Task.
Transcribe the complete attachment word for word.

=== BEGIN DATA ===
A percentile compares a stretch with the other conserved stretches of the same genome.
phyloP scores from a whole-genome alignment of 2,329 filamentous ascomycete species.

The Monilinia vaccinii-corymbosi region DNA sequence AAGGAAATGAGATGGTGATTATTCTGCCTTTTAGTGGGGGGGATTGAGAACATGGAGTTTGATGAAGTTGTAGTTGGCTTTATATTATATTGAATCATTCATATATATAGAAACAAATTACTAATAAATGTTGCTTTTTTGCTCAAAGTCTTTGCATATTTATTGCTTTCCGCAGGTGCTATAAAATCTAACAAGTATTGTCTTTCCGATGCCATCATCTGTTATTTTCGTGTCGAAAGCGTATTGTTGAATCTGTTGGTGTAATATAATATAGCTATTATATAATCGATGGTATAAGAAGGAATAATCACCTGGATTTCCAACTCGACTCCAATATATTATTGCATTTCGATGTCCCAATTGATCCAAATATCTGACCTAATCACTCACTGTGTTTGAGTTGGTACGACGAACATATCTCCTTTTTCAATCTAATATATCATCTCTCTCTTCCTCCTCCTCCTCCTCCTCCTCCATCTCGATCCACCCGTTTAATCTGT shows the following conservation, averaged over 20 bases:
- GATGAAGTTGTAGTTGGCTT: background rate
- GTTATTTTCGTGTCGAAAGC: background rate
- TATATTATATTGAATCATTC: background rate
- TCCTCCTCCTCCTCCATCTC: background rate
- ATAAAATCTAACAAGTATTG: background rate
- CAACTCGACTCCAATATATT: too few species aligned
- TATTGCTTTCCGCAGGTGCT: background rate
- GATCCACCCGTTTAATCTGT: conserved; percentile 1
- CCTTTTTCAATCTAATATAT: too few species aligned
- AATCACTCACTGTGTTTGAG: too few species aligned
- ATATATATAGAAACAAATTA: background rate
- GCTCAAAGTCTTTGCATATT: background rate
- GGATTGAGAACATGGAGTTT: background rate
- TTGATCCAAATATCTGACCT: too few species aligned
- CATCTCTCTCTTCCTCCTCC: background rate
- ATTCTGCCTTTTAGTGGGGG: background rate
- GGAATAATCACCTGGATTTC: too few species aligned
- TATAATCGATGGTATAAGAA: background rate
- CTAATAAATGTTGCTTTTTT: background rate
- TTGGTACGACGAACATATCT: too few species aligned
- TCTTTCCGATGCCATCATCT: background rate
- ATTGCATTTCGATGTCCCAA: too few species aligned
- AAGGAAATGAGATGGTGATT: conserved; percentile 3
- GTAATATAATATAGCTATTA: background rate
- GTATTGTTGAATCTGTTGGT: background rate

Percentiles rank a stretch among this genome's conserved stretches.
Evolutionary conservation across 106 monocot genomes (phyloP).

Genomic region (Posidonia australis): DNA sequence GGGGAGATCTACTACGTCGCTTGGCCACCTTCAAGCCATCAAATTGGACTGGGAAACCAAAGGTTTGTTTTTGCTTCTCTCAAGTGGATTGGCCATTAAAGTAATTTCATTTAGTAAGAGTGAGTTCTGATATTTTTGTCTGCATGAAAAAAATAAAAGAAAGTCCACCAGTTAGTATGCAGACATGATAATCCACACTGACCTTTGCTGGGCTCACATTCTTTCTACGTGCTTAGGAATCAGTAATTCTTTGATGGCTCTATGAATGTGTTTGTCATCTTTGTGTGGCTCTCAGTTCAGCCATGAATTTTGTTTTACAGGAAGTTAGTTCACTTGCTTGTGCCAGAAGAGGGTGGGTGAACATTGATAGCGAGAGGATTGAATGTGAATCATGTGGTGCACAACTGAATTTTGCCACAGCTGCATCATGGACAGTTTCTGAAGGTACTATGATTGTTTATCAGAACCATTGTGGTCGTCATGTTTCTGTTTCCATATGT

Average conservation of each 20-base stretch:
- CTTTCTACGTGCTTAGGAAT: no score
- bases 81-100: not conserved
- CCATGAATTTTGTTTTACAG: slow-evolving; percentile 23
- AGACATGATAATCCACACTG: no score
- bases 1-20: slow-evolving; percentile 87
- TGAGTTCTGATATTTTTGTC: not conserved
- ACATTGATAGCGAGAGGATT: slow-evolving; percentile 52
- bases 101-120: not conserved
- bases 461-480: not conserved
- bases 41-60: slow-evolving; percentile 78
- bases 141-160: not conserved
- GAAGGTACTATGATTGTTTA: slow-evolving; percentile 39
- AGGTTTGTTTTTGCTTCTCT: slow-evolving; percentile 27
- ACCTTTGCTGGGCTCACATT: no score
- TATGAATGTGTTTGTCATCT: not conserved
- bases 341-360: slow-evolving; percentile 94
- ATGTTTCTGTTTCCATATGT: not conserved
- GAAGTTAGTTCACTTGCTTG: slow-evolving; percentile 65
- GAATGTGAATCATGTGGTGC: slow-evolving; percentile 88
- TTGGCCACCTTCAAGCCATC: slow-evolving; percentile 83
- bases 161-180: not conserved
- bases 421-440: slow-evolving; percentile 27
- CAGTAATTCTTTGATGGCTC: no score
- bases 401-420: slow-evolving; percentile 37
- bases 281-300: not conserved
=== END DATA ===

A percentile compares a stretch with the other conserved stretches of the same genome.
phyloP scores from a whole-genome alignment of 2,329 filamentous ascomycete species.

The Monilinia vaccinii-corymbosi region DNA sequence AAGGAAATGAGATGGTGATTATTCTGCCTTTTAGTGGGGGGGATTGAGAACATGGAGTTTGATGAAGTTGTAGTTGGCTTTATATTATATTGAATCATTCATATATATAGAAACAAATTACTAATAAATGTTGCTTTTTTGCTCAAAGTCTTTGCATATTTATTGCTTTCCGCAGGTGCTATAAAATCTAACAAGTATTGTCTTTCCGATGCCATCATCTGTTATTTTCGTGTCGAAAGCGTATTGTTGAATCTGTTGGTGTAATATAATATAGCTATTATATAATCGATGGTATAAGAAGGAATAATCACCTGGATTTCCAACTCGACTCCAATATATTATTGCATTTCGATGTCCCAATTGATCCAAATATCTGACCTAATCACTCACTGTGTTTGAGTTGGTACGACGAACATATCTCCTTTTTCAATCTAATATATCATCTCTCTCTTCCTCCTCCTCCTCCTCCTCCTCCATCTCGATCCACCCGTTTAATCTGT shows the following conservation, averaged over 20 bases:
- GATGAAGTTGTAGTTGGCTT: background rate
- GTTATTTTCGTGTCGAAAGC: background rate
- TATATTATATTGAATCATTC: background rate
- TCCTCCTCCTCCTCCATCTC: background rate
- ATAAAATCTAACAAGTATTG: background rate
- CAACTCGACTCCAATATATT: too few species aligned
- TATTGCTTTCCGCAGGTGCT: background rate
- GATCCACCCGTTTAATCTGT: conserved; percentile 1
- CCTTTTTCAATCTAATATAT: too few species aligned
- AATCACTCACTGTGTTTGAG: too few species aligned
- ATATATATAGAAACAAATTA: background rate
- GCTCAAAGTCTTTGCATATT: background rate
- GGATTGAGAACATGGAGTTT: background rate
- TTGATCCAAATATCTGACCT: too few species aligned
- CATCTCTCTCTTCCTCCTCC: background rate
- ATTCTGCCTTTTAGTGGGGG: background rate
- GGAATAATCACCTGGATTTC: too few species aligned
- TATAATCGATGGTATAAGAA: background rate
- CTAATAAATGTTGCTTTTTT: background rate
- TTGGTACGACGAACATATCT: too few species aligned
- TCTTTCCGATGCCATCATCT: background rate
- ATTGCATTTCGATGTCCCAA: too few species aligned
- AAGGAAATGAGATGGTGATT: conserved; percentile 3
- GTAATATAATATAGCTATTA: background rate
- GTATTGTTGAATCTGTTGGT: background rate

Percentiles rank a stretch among this genome's conserved stretches.
Evolutionary conservation across 106 monocot genomes (phyloP).

Genomic region (Posidonia australis): DNA sequence GGGGAGATCTACTACGTCGCTTGGCCACCTTCAAGCCATCAAATTGGACTGGGAAACCAAAGGTTTGTTTTTGCTTCTCTCAAGTGGATTGGCCATTAAAGTAATTTCATTTAGTAAGAGTGAGTTCTGATATTTTTGTCTGCATGAAAAAAATAAAAGAAAGTCCACCAGTTAGTATGCAGACATGATAATCCACACTGACCTTTGCTGGGCTCACATTCTTTCTACGTGCTTAGGAATCAGTAATTCTTTGATGGCTCTATGAATGTGTTTGTCATCTTTGTGTGGCTCTCAGTTCAGCCATGAATTTTGTTTTACAGGAAGTTAGTTCACTTGCTTGTGCCAGAAGAGGGTGGGTGAACATTGATAGCGAGAGGATTGAATGTGAATCATGTGGTGCACAACTGAATTTTGCCACAGCTGCATCATGGACAGTTTCTGAAGGTACTATGATTGTTTATCAGAACCATTGTGGTCGTCATGTTTCTGTTTCCATATGT

Average conservation of each 20-base stretch:
- CTTTCTACGTGCTTAGGAAT: no score
- bases 81-100: not conserved
- CCATGAATTTTGTTTTACAG: slow-evolving; percentile 23
- AGACATGATAATCCACACTG: no score
- bases 1-20: slow-evolving; percentile 87
- TGAGTTCTGATATTTTTGTC: not conserved
- ACATTGATAGCGAGAGGATT: slow-evolving; percentile 52
- bases 101-120: not conserved
- bases 461-480: not conserved
- bases 41-60: slow-evolving; percentile 78
- bases 141-160: not conserved
- GAAGGTACTATGATTGTTTA: slow-evolving; percentile 39
- AGGTTTGTTTTTGCTTCTCT: slow-evolving; percentile 27
- ACCTTTGCTGGGCTCACATT: no score
- TATGAATGTGTTTGTCATCT: not conserved
- bases 341-360: slow-evolving; percentile 94
- ATGTTTCTGTTTCCATATGT: not conserved
- GAAGTTAGTTCACTTGCTTG: slow-evolving; percentile 65
- GAATGTGAATCATGTGGTGC: slow-evolving; percentile 88
- TTGGCCACCTTCAAGCCATC: slow-evolving; percentile 83
- bases 161-180: not conserved
- bases 421-440: slow-evolving; percentile 27
- CAGTAATTCTTTGATGGCTC: no score
- bases 401-420: slow-evolving; percentile 37
- bases 281-300: not conserved